So another weekend has passed in the depressing world of Sunderland AFC and with it came another weekend without three points, as our winless home run stretches into month number eleven.
I was at the match on Saturday and found myself taking in the crowd & atmosphere rather than watching the game, such was the apathy I felt towards the men on the pitch marauding as alleged professionals.
It was strange to see fans in the south west corner were no longer standing as they have done for the last twenty years, but sitting in amongst empty seats, arms folded and heads tilted towards the grey skyline. Nobody appeared to be having any sort of fun whatsoever.
It’s a tough life right now on Wearside. QPR manager Ian Holloway alluded to the fact that coming to Sunderland isn’t too difficult for our opposition - turn up and keep the crowd quiet and you’ll most likely leave with a point, or maybe more.
Holloway’s words were, as always, honest and respectful, but they did ultimately give the media the means to point out one of our main issues: the crowd’s disdain for the team’s poor performances. It’s our fault, isn’t it? We should cheer and whoop after six seasons of misery and mediocrity because that’s what these poor little millionaire’s need - to be loved. What a joke.
Now I’m not stating that money makes you devoid of human emotion. We can all understand feeling fear and nervousness when 26,000 people are ironically cheering you controlling a ball (which was completely out of order, for the record), or a large boo rings around the stadium when you make a hilarious attempt at catching a cross. I would 100% understand people criticising the crowd’s reaction if this was a one-off incident.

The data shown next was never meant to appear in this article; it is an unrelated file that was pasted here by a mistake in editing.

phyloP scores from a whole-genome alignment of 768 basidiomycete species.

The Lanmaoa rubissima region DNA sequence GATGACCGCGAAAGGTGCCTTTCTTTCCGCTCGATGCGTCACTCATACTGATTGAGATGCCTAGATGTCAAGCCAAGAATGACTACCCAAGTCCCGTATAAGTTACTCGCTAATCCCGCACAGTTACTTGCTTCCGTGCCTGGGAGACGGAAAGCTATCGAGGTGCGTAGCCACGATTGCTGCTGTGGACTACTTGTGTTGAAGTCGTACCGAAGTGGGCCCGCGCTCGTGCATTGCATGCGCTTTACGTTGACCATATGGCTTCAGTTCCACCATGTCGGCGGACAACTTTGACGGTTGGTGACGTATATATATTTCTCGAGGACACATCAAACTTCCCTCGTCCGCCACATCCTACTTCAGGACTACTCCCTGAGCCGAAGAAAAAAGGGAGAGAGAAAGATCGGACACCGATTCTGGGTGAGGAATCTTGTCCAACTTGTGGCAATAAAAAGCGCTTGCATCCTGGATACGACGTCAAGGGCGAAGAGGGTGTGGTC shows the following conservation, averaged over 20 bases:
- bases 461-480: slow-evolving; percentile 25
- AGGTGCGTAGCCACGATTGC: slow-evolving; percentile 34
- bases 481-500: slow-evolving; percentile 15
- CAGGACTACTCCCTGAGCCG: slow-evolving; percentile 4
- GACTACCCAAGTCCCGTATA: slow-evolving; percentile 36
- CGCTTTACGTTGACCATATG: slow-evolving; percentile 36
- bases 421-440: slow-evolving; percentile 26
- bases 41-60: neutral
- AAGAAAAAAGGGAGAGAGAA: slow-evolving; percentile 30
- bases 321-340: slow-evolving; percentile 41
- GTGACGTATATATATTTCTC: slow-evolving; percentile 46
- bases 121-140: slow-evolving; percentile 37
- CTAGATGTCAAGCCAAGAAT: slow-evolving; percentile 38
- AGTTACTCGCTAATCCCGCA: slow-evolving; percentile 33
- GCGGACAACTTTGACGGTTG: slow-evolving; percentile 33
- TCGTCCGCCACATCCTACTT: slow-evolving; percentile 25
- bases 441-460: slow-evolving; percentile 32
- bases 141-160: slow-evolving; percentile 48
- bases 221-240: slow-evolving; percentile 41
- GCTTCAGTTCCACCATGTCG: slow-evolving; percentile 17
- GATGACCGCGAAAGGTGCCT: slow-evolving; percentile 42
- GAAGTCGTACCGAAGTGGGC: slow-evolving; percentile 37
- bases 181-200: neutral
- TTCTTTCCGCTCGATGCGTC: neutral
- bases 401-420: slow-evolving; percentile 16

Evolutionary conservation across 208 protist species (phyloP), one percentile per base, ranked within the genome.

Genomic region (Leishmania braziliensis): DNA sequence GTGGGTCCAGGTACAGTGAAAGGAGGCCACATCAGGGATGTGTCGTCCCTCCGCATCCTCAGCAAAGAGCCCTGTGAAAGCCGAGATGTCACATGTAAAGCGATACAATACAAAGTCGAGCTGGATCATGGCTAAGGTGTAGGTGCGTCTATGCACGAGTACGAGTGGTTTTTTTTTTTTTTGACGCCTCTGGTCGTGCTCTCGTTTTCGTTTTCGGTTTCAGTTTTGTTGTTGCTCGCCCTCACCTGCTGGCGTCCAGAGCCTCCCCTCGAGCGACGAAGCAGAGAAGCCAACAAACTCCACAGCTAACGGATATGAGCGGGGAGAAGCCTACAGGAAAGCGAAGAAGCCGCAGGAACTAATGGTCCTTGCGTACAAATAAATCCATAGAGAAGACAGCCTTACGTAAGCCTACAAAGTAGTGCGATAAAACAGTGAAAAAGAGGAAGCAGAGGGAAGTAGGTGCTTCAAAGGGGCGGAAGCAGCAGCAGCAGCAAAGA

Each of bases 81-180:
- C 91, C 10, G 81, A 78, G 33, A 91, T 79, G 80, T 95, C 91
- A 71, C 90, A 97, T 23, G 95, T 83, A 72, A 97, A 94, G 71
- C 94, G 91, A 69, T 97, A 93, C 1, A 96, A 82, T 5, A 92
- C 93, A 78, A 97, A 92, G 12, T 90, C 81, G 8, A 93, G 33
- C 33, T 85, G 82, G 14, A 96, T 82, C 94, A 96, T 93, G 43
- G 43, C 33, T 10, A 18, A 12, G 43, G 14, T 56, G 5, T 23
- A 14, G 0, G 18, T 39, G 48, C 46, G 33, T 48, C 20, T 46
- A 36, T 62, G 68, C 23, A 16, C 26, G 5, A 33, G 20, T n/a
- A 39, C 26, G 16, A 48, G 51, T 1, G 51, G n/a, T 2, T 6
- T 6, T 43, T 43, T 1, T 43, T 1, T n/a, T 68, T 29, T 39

But it wasn’t.
For too long now Sunderland supporters have been lectured about needing to get behind the team, like we don’t already, like it’s our job to lift the team to make them deliver - and I’m sick of that.
Fact is, these players need to have broader shoulders. Criticism is part and parcel of the game and whether the players can cope with pressure or not, it’s nothing new.
Don’t get me wrong, it’s bloody tough. I assume that playing professional football for a living can sometimes feel like the best job in the world, but by the same token it can be a lonely place - and whatever the situation, these players should be experienced enough to take on the chin.
Fact is, Sunderland supporters have been stamped in to the ground now for as long as I can remember and only the delivery of good performances and wins can possibly help to foster togetherness. Right now we’re fractured, dismantled by the ineptitude of the football club we all happen to follow.
Sunderland can be the best place to be if you just show some character - if you lift your head and show the crowd you want to win and work hard for them.
Aiden McGeady is capable of game-changing moments, and look at how much praise he has received during this torrid run of form we find ourselves in. Similarly, Jonny Williams took the game by the scruff of the neck on Saturday - he actively sought the ball, passed it and moved it and always looked forward - intent on attacking and forcing an opening. And, in turn, the crowd responded positively.
Sunderland supporters really are not that hard to please, we just like to see players that have some character themselves and aren’t shrinking violets who cry off at the first sign of things getting tough. If our expectations (which aren’t huge, let’s be honest) are too big for you, then please find the nearest exit and stop making your lack of backbone and self-confidence our problem.